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Laxaþjóð | A Salmon Nation

Unsere Beziehung zur Natur definiert nicht nur unsere Geschichte, sondern prägt auch unsere Zukunft. Doch unter der Oberfläche der Fjorde Islands droht eine Methode der industriellen Fischzucht einen der letzten verbliebenen Orte der Wildnis in Europa zu zerstören. „Laxaþjóð | A Salmon Nation“ erzählt die Geschichte von Island, das durch sein Land und seine Gewässer vereint ist. Und von dem Einfluss einer Community, die diesen besonderen Ort und seine wilden Tiere schützen möchte, die entscheidend zu seiner Identität beigetragen haben.

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Your Thoughts on The Footprint Chronicles – Part 3

 /  09.11.2007 3 Min. Lesezeit  /  Unser Fußabdruck

Footprint0ur Footprint Chronicles were intended to ignite conversation every bit as much as corporate introspection. And the comments are starting to roll in. Below, you’ll find some intriguing thoughts from among the very first responses we received to the Footprint Chronicles. In the interest of helping to zero-in our own focus on big issues, we’ve broken comments out into three separate themes: Materials, Energy Use, and Labor.

In previous posts, comments focused mostly on issues pertaining to the Materials we use and the Energy involved in clothing production within a globalized economy. Today, we’re considering some of the questions customers have asked us about where we make our goods.

Footprint: Honeydew
Country: US


I’ve often wondered about Patagonia’s choice of offshore suppliersgiven their stance on environmental and social responsibility. Curiousto see how much transparency they are willing let come through on herein that regards. Interesting stuff though.

Footprint: Wool 2 Crew
Country: US

This entire Footprint Chronicles web site is absolutely AWESOME!  I read labels to determine country of manufacture (looking for USA assuming many things about carbon foot print, local economic impact, and labor practices based on that label) and ask the grocer at my local market where their food comes from.  The label is important to me and I think it gives me information about the origin of a product.  Your footprint chronicle is very enlightening and has left me  wanting to know more about a product’s footprint than the final country where it was manufactured.  I also want to know how my food got to the store now, not just where it is from. 
Whether one uses the Ah Ha moment from therapy, enlightenmet moment from meditation, or light bulb ticking on in class one day, this web site fits the anology of flipping on a switch to a dark ignorant place in my mind that hopefully will stay lit and be filled with information and directions for action to do better.  Thank You for sharing.

Footprint: Wool 2 Crew
Country: US

I applaud Patagonia’s efforts to quantify and reduce the environmental impacts from the production of their garments, but I agree there is still room for improvement when it comes to the large transportation footprint associated with globally sourced goods. I am willing to pay extra for Patagonia’s quality and conscientiousness, but I hope to see Patagonia increase local material sourcing and production for the United States market, in the future. Certified Jeans produces 100% US grown organic cotton jeans made in the US, under US labor laws. They sell them for about $90, $20 less than Patagonia’s imported organic cotton jeans. I’ve been choosing Certified Jeans over pants from Patagonia, because they are produced locally. If they can do it, surely Patagonia can too. Moving more of you production back to the States will increase demand and awareness for organic crops here, as well as further promote and spread your high quality, conscientious production ethic within the US. Americans have lost sight of, and direct connection with, many many products and processes we all depend on. I think it is important not only to keep these things in reach for environmental reasons, but also for the understanding and awareness of the goods and resources we use, and the impact of our consumption. I don’t wish to suggest we isolate ourselves from the rest of the world. Instead, we need to work toward being a model for sustainable development locally, rather than propping up an asymmetric and unsustainable global trade regime. Ultimately, changing our modes of operation will have countless positive implications for developing countries, as we provide a better example of sustainable economic success and offer them more opportunity by not exploiting their labor and resources to support our consumer culture.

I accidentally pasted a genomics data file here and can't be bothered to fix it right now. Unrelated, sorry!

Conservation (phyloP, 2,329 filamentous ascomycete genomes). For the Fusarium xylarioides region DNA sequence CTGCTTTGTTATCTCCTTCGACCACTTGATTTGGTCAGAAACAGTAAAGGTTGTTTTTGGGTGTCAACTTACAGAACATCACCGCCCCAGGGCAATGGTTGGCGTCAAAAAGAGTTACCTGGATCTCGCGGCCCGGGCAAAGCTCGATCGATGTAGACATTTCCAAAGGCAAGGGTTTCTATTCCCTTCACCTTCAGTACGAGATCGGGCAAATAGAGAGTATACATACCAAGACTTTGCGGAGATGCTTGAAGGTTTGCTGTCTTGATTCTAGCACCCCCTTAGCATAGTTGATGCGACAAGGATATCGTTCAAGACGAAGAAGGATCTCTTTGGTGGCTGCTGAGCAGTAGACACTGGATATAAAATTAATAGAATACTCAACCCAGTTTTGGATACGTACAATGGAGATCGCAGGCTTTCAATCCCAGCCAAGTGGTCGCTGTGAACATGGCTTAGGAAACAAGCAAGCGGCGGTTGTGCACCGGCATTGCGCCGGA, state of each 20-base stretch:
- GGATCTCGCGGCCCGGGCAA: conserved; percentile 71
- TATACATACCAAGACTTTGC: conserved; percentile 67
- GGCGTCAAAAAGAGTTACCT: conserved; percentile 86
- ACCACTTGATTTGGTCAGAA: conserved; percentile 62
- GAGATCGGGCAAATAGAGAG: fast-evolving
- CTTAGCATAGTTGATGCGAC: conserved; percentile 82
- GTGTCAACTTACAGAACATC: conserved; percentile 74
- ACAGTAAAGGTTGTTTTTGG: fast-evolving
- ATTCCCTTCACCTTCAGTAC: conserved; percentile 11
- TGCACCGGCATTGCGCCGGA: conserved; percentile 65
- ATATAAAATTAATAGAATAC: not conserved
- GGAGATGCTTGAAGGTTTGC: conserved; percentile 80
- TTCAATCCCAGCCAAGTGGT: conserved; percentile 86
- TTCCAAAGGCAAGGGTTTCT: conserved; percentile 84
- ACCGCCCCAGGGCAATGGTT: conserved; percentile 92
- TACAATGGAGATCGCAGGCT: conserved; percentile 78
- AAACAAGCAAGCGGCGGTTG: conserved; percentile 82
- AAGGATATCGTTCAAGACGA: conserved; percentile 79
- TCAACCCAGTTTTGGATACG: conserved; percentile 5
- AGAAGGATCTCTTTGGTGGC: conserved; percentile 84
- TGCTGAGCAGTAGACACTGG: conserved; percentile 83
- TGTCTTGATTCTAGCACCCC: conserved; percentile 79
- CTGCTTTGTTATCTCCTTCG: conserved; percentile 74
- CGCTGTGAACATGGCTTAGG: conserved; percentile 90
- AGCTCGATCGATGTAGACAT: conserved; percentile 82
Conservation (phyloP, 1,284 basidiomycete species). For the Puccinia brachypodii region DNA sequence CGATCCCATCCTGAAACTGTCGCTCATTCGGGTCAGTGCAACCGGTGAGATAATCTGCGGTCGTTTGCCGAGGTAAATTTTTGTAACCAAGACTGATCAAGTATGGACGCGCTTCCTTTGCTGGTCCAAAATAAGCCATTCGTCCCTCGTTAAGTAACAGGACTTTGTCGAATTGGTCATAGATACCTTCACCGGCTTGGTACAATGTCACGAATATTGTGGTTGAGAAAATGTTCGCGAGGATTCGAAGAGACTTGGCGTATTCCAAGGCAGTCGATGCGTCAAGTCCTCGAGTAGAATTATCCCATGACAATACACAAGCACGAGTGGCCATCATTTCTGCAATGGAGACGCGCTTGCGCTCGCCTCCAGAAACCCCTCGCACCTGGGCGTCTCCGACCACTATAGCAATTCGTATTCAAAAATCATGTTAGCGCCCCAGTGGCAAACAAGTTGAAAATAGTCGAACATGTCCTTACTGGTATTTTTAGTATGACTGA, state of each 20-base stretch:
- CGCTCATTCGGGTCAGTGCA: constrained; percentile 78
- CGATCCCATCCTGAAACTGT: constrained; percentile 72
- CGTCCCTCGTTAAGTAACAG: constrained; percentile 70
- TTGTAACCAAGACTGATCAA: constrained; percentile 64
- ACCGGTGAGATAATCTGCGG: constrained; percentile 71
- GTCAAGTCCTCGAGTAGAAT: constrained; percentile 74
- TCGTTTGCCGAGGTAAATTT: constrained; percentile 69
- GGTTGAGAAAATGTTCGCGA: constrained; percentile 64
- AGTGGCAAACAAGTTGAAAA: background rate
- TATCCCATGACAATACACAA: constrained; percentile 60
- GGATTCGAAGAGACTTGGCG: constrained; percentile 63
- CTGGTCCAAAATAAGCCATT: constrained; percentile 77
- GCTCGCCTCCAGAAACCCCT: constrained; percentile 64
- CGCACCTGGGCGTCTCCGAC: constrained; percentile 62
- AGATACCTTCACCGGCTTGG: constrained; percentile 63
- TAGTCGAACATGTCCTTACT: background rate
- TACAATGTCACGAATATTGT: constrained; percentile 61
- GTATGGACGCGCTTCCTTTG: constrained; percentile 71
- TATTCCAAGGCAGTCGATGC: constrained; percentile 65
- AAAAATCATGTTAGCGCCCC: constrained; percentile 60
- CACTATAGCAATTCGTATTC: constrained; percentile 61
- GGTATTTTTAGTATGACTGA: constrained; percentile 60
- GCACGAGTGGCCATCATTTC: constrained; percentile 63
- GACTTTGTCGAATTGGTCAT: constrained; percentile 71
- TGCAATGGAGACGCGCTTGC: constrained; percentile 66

Footprint: Eco Rain Shell
Country: US

I have repeatedly questioned Patagonia management on their extensiveuse of China as a preferred source of their clothes. ConsideringChina’s record on environmental issues, it seems hypocritical forPatagonia to outsource to the most polluted country on the planet.

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